India’s real estate authority strives to strike a fine balance - GulfToday

India’s real estate authority strives to strike a fine balance


A man rides his cycle rickshaw past residential buildings on the outskirts of Kolkata. File/ Reuters

V Nagarajan

The Real Estate Regulatory Authority’s (RERA) implementation of new guidance was a significant regulatory step to address the trust deficit in consumers’ minds and instil confidence in wary end-users in realty market.

The developers were coming to terms with a changed market environment where the big boys of real estate, due to their credibility amongst buyers, eyed a larger market share and entered into joint developments or development management contracts with smaller developers.

Sadly, the Covid-19 outbreak played havoc with this subtle market recovery in the making, throwing the sector back into reverse gear, says Knight Frank India survey.

Taking note of the developers’ inability to deliver projects on time due to reverse migration of labour, break in supply chain of construction materials and interim construction bans owing to the lockdown, the government has extended the registration and completion date suo motto by six months for all registered projects expiring on or after March 25, 2020 without individual applications.

Regulatory Authorities may extend this for another period of upto three months, if needed.

However, homebuyers’ concerns yet to be addressed as they are not happy with these relaxations provided to the developers as they are staring at a situation where their troubles have been compounded and they find themselves at the crossroads of a difficult situation, yet again.

Since coming into force, Real Estate Regulatory Authority has brought in transparency and financial discipline to a sector where real estate dealings were fraught with unfair trade practices, red tapism and opaqueness.

For a sector, where there were no standardised contracts nor a grievance redressal mechanism, establishment of RERA has been a stepping stone to take care of homebuyers’ interest. As of May 30, nearly 52,000 real estate projects have been registered with the Real Estate Regulatory Authority.  To ensure that extension of project registrations and invoking of Section 6 is not misused going forward, state level RERA authorities should start populating portals with project-wise information as to where this clause has been invoked, so that buyers in those projects are not left in the lurch after six months.

There is still a long way to go as the law has not matured with time, and its success hinges upon the smooth coordination between central, state and regulator level authorities, and implementation of the orders passed.

A new initiative in the form of AIFORERA has been launched, and it aims to do a comparative study of the different State level RERA laws, classification and cataloguing of different Real Estate Regulatory Authority’s judgements and also come up with data analytics and dashboard reports which would be useful for real estate consumers and promoters both. However, the fruits of this initiative will be visible on the ground only in the long-term.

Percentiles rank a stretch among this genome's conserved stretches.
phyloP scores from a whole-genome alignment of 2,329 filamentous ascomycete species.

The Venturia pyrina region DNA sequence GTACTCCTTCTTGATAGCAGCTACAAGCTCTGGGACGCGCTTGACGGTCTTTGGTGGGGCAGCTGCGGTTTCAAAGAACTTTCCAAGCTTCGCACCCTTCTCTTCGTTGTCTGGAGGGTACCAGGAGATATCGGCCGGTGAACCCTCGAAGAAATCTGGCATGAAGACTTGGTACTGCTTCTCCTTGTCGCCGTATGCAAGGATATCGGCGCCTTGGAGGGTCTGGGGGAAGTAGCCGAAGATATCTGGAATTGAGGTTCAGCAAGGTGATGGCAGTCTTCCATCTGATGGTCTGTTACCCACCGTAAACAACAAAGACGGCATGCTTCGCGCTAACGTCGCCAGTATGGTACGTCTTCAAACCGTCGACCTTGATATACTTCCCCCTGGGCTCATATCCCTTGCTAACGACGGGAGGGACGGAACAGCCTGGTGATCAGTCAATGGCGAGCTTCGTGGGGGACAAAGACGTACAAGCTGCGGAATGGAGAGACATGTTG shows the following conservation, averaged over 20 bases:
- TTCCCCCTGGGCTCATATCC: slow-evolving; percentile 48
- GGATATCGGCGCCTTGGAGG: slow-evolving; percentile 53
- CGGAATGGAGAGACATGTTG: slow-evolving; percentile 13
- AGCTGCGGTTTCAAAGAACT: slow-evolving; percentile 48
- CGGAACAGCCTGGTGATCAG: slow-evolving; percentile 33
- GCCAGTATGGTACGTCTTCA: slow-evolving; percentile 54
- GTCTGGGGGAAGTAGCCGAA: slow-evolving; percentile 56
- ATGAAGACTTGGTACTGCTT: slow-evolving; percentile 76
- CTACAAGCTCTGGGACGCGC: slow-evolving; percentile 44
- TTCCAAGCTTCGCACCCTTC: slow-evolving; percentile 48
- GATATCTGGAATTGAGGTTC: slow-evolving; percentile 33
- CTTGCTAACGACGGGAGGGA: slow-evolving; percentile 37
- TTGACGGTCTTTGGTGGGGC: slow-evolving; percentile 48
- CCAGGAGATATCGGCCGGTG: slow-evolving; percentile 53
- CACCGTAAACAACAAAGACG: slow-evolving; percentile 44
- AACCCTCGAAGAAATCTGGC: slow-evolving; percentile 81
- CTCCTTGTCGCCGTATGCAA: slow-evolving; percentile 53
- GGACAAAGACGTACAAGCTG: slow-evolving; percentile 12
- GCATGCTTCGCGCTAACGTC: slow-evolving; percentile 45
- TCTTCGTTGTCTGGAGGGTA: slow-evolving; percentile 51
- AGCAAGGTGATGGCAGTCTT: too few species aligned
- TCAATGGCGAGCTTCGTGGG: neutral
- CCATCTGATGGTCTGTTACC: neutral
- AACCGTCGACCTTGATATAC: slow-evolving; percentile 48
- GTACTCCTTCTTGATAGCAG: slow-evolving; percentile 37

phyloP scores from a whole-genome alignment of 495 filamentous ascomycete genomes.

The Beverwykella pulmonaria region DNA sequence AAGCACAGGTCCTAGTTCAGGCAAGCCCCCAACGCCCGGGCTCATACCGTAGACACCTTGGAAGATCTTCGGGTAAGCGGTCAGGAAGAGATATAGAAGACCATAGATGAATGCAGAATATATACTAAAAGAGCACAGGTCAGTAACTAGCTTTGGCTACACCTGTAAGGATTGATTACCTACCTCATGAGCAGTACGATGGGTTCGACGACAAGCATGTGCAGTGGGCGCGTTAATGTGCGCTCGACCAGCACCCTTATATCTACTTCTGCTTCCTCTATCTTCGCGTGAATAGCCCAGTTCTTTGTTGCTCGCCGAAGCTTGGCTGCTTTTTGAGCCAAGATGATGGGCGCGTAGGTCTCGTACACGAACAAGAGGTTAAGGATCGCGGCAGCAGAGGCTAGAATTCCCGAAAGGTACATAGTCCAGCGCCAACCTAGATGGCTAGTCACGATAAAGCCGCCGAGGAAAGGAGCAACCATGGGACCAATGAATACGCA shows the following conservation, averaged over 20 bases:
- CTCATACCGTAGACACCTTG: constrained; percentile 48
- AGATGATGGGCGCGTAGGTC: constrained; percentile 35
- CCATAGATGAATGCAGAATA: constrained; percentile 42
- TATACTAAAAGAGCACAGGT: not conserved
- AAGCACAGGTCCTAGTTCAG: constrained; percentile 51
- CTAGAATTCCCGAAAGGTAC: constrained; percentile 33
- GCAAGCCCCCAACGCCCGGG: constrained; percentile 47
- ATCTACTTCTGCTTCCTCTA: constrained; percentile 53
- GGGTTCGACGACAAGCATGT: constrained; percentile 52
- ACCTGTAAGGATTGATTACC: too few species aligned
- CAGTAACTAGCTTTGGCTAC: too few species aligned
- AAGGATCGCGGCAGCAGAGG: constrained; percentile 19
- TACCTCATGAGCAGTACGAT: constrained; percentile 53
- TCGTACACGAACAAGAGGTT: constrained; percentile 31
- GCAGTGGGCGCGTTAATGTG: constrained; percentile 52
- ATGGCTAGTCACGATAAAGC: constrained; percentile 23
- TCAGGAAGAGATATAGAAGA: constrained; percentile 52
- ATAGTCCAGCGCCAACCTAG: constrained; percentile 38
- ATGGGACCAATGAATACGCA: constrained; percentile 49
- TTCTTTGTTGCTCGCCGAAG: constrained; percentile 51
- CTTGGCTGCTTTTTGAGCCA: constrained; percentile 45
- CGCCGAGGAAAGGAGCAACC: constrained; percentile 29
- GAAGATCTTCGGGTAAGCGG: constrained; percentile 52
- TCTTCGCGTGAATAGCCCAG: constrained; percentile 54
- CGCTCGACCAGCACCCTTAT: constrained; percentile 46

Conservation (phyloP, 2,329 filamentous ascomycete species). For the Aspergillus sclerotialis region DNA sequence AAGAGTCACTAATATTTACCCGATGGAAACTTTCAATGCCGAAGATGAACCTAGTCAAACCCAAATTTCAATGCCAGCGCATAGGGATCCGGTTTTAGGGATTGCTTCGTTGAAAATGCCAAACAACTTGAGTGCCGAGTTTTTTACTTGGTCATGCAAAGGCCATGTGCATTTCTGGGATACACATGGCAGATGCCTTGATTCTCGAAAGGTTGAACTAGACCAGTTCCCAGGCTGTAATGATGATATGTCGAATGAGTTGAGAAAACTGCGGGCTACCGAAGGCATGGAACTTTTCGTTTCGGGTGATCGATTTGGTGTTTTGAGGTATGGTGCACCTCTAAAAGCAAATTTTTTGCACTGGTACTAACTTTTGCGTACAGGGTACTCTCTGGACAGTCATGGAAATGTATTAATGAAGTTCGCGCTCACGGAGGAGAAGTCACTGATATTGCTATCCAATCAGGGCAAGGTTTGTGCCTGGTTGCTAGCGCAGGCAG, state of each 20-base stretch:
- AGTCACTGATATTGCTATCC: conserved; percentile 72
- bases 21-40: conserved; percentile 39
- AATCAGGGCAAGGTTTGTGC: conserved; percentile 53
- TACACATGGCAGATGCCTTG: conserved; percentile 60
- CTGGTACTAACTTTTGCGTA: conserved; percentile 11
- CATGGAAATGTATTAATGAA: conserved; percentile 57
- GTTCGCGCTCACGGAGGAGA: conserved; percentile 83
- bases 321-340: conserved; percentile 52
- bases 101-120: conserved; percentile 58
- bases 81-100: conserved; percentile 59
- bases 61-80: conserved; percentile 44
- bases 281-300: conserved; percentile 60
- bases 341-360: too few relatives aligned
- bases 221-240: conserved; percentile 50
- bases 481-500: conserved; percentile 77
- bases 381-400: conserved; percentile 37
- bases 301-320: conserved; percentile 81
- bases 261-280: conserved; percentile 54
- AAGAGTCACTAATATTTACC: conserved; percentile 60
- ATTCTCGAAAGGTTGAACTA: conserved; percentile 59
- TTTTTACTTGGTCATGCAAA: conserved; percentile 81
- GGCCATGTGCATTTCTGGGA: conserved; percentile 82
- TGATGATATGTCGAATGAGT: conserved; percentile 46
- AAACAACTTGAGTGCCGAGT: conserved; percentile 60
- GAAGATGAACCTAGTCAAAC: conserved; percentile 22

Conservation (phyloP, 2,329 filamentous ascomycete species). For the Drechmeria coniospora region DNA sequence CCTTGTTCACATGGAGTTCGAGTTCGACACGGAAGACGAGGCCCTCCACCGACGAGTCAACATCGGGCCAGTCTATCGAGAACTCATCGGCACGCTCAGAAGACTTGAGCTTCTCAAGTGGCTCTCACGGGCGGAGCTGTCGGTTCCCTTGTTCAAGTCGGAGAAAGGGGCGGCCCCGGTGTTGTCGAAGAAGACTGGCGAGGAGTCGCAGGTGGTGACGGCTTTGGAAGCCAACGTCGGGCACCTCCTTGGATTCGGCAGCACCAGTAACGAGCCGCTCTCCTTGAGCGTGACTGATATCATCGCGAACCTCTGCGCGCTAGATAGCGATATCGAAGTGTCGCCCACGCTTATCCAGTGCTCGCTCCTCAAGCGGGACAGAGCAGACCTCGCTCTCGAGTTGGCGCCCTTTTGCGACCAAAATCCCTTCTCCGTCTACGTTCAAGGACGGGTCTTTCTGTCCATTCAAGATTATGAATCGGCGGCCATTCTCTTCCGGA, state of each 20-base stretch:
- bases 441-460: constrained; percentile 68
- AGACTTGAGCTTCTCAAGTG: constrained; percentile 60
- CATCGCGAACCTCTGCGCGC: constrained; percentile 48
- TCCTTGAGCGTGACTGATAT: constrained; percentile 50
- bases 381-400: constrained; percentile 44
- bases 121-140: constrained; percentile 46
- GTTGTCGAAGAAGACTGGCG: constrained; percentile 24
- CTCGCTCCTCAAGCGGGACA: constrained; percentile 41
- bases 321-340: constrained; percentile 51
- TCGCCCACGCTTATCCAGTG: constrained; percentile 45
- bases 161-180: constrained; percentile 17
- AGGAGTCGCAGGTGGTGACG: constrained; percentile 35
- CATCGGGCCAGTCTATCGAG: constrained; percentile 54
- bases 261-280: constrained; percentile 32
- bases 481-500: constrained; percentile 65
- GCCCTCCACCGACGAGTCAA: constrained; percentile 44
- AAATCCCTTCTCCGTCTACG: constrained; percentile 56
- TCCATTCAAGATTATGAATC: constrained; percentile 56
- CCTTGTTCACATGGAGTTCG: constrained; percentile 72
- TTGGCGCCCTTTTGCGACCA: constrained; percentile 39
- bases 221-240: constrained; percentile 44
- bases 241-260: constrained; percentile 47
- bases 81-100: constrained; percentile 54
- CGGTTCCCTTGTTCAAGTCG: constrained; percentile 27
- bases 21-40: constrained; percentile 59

For now, the state level RERA authorities have a huge task cut out to ensure that the exception granted for extension of project registration helps in bringing the sector back on track and homebuyers are not left feeling betrayed, all over again.

I am planning to invest in a larger apartment size. Can I take a joint home loan with my father as he is still in service? Are there tax benefits for a joint loan? Please advise. Aritra Das, Sharjah.

In a joint home loan, joint applicants also enjoy tax benefits provided they are also joint owners of the property.

The tax benefit of Rs 150,000 is available to both for the principal amount repaid.

In addition, both of you will be entitled to Rs200,000 each for interest paid for self-occupied property.

The construction of the unit should be complete to claim these benefits.

My father died recently without leaving a Will for the property bought by him. Can my sister who is married and moved away from the family claim an equal share in the property? Narendra, Dubai.

Yes. As a class I legal heir, your married sister has a right to claim an equal share in your sister’s property.

I am employed in the Gulf and planning to pursue higher education by selling inherited property and repatriating sale proceeds to fund the education. Is repatriation allowed for students pursuing higher studies abroad? Sharan Gouda, Dubai

Yes. Students going abroad for studies are treated as NRIs and are eligible for all the facilities available to NRIs under FEMA including repatriation of inherited immovable property sold in India.

You will be eligible to receive remittances from India upto $1 million per financial year, out of sale proceeds of assets in your account maintained with an authorised foreign exchange dealer bank in India.

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